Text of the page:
If you experience fatigue, headache and difficulty focusing after you pulled an all-nighter and had a lot of coffee, a mental health care provider could diagnose you with caffeine withdrawal.
The American Psychiatric Association just released the fifth edition of the Diagnostic and Statistic Manual of Mental Disorders (DSM-5). In the revised version, caffeine withdrawal has been classified as a “caffeine-related disorder.”
“Caffeine is a drug, a mild stimulant, which is used by almost everybody on a daily basis,” said Dr. Charles O’Brien, who chairs the Substance-Related Disorder Work Group for DSM-5. “But it does have a letdown afterwards. If you drink a lot of coffee, at least two or three [236 ml] cups at a time, there will be a rebound or withdrawal effect.”
Caffeine-related disorders are not a new category in the DSM, as the DSM-IV also included the section. The new edition shows caffeine withdrawal as a direct consequence of caffeine intoxication. Symptoms of intoxication include restlessness, nervousness, red face, gastrointestinal upset, muscle twitching, rambling speech and rapid or irregular heartbeat.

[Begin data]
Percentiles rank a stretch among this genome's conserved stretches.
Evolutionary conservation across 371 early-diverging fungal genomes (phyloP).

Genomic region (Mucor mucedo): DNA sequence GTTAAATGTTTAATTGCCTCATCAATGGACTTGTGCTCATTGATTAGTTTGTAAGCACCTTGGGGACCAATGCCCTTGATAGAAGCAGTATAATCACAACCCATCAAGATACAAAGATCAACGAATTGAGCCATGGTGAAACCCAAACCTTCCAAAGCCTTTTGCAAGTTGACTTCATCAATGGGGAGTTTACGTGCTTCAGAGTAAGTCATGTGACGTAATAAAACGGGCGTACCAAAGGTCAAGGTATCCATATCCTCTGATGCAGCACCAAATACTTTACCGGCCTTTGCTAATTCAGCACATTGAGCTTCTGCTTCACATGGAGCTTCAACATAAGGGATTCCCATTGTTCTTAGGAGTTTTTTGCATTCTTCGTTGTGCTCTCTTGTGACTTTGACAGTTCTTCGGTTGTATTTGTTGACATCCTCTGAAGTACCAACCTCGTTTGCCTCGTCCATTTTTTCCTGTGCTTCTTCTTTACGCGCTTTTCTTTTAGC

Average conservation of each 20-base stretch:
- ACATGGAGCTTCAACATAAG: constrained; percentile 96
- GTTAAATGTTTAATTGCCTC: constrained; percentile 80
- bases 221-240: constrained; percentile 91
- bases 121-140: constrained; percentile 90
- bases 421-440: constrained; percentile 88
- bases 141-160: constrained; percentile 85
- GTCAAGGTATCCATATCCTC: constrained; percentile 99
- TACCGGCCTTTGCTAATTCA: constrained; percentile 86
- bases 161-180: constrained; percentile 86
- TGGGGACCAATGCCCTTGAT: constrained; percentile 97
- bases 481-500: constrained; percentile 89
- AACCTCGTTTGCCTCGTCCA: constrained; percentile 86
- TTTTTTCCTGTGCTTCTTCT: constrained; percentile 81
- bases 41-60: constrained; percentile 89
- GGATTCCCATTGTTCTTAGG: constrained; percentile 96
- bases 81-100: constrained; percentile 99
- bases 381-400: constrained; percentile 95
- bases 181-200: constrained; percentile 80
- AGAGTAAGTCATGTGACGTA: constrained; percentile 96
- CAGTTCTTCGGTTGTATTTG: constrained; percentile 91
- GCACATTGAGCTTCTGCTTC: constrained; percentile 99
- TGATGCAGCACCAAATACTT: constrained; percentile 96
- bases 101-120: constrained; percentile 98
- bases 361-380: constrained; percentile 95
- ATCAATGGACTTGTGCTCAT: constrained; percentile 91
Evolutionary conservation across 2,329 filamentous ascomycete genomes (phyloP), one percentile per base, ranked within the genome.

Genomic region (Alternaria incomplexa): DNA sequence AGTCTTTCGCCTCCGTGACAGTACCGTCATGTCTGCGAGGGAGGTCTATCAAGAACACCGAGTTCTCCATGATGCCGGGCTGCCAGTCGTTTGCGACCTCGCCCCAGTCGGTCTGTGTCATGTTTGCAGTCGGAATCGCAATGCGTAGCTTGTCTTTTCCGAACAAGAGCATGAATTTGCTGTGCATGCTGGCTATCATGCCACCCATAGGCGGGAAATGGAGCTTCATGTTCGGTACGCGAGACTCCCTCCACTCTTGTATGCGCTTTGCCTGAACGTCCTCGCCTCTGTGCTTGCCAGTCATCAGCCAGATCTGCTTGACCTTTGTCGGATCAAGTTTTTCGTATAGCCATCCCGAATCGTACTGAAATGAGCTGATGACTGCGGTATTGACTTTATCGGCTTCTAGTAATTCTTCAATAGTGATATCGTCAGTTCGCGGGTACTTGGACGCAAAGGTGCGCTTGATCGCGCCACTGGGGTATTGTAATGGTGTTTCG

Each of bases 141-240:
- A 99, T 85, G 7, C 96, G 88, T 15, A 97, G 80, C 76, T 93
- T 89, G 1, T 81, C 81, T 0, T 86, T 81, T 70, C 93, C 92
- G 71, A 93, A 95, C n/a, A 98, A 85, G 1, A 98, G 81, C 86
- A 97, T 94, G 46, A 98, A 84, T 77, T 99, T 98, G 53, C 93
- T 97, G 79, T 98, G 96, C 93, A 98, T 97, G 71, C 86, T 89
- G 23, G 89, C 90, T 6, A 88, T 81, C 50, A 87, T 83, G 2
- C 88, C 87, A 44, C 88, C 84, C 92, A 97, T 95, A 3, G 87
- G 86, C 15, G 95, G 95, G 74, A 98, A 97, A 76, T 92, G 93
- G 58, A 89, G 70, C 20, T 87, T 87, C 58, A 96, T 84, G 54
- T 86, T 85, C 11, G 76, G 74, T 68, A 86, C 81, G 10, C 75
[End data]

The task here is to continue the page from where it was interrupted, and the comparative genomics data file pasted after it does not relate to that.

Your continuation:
Once a person stops consuming caffeine, withdrawal brings on depression, headaches, fatigue and difficulty concentrating.
"The symptoms of caffeine withdrawal are transitory, they take care of themselves," said clinical psychologist Robin Rosenberg. "It's just a natural response to stopping caffeine, and it clears up on its own in short order."
Caffeine joins the ranks of other addictive substances in the DSM such as alcohol, cannibis, nicotine and heroin.
Some substance abuse clinics already view caffeine as a potentially hazardous substance and therefore do not allow patients or employees to bring the contraband into the facility.
“We feel that there is enough data to support a caffeine-withdrawal syndrome,” said DSM-5 work-group member Alan J. Budney in 2011. “There are enough people who go into withdrawal — that if they don’t get caffeine, it becomes a real syndrome and can affect work, sleep, or whatever they need to do. So we’re suggesting that it ‘make the big leagues’ and become part of the DSM to make sure everyone is aware of it.”
The new DSM designation for caffeine withdrawal suggests that psychiatrists believe caffeine could be habitually and compulsively used to the point that it could disrupt normal emotional, behavioral and socio-occupational functioning.
"It isn't clear that [caffeine use disorder] is clinically significant," O'Brien admitted.